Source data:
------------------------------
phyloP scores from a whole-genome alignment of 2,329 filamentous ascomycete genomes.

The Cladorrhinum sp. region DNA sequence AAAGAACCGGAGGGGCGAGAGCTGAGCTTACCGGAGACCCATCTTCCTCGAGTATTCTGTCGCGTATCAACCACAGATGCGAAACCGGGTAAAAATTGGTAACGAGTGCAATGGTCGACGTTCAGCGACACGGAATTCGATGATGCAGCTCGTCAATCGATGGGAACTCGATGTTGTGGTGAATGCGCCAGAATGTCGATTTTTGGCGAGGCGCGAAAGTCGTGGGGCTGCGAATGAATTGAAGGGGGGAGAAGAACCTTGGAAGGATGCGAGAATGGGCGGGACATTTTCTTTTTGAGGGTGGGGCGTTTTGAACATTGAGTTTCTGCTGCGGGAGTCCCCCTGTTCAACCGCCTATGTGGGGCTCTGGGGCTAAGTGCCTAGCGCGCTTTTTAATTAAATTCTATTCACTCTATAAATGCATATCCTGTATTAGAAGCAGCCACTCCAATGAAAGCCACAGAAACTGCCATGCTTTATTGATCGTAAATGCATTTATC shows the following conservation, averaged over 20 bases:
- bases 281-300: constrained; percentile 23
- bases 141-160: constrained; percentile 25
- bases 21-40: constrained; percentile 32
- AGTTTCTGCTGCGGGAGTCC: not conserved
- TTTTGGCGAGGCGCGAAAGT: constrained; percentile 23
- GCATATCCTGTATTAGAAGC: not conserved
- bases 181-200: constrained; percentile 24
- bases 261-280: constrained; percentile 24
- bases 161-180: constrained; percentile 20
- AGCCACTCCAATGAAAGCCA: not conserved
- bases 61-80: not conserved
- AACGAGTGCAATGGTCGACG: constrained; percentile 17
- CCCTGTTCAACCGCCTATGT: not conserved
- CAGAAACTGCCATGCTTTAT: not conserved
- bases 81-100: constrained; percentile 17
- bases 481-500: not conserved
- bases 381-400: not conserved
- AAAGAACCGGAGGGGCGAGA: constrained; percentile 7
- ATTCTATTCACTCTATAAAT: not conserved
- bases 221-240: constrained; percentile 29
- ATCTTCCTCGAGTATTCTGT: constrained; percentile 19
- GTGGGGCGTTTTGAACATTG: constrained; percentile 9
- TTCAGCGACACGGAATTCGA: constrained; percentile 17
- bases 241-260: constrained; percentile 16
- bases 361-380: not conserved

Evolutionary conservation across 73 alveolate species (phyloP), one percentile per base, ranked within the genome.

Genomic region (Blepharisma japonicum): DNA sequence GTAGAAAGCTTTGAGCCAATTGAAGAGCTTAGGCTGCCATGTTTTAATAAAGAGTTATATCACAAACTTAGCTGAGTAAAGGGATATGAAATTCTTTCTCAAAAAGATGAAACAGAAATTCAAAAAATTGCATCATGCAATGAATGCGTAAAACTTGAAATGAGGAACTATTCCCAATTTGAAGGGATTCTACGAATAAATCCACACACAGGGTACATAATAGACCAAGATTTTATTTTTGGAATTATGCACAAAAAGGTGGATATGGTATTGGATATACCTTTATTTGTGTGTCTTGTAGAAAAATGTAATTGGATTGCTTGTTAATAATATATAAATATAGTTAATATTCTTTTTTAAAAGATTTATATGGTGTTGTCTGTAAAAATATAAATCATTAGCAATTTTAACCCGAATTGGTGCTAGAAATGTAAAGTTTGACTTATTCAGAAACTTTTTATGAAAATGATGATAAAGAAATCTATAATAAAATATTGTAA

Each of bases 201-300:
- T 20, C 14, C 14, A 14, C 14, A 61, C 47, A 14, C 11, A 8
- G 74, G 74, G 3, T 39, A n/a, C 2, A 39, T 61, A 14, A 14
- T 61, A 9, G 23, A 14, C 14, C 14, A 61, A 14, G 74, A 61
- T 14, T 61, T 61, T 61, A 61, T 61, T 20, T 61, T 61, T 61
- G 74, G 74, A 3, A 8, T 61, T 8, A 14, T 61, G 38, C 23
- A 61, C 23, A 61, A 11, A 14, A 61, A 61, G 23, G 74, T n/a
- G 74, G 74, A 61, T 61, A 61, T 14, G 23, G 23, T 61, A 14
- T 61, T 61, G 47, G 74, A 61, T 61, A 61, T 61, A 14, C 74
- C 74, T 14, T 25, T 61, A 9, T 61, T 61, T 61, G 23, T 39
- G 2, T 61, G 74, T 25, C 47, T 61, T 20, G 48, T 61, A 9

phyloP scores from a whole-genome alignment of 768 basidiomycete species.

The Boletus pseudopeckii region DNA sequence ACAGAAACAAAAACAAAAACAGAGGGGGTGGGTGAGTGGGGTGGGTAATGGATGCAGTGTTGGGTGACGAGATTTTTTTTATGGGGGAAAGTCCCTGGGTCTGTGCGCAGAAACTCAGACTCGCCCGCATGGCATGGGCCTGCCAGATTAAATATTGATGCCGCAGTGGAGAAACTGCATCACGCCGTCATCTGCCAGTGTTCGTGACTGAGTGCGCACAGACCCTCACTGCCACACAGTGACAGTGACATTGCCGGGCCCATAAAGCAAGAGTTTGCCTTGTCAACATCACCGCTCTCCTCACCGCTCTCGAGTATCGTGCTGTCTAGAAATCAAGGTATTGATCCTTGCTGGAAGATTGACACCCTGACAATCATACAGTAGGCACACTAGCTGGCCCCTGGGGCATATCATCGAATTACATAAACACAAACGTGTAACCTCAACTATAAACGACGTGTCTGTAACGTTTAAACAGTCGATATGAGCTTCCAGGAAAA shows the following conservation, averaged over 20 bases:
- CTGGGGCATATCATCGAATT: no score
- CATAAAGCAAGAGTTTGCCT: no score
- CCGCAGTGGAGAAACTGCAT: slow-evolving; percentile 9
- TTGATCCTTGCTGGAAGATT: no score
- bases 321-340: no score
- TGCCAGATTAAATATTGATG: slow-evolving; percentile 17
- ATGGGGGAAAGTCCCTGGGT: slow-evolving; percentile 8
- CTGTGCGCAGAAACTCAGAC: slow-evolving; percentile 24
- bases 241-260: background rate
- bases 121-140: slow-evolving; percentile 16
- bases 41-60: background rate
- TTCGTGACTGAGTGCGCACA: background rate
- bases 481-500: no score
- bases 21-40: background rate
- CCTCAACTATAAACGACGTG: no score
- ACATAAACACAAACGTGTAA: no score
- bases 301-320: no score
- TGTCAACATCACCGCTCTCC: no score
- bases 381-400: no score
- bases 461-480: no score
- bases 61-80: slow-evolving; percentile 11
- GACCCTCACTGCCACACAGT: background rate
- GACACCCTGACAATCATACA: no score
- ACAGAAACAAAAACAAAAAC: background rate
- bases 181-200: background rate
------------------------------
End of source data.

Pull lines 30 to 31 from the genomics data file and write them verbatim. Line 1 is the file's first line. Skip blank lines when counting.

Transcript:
Each of bases 201-300:
- T 20, C 14, C 14, A 14, C 14, A 61, C 47, A 14, C 11, A 8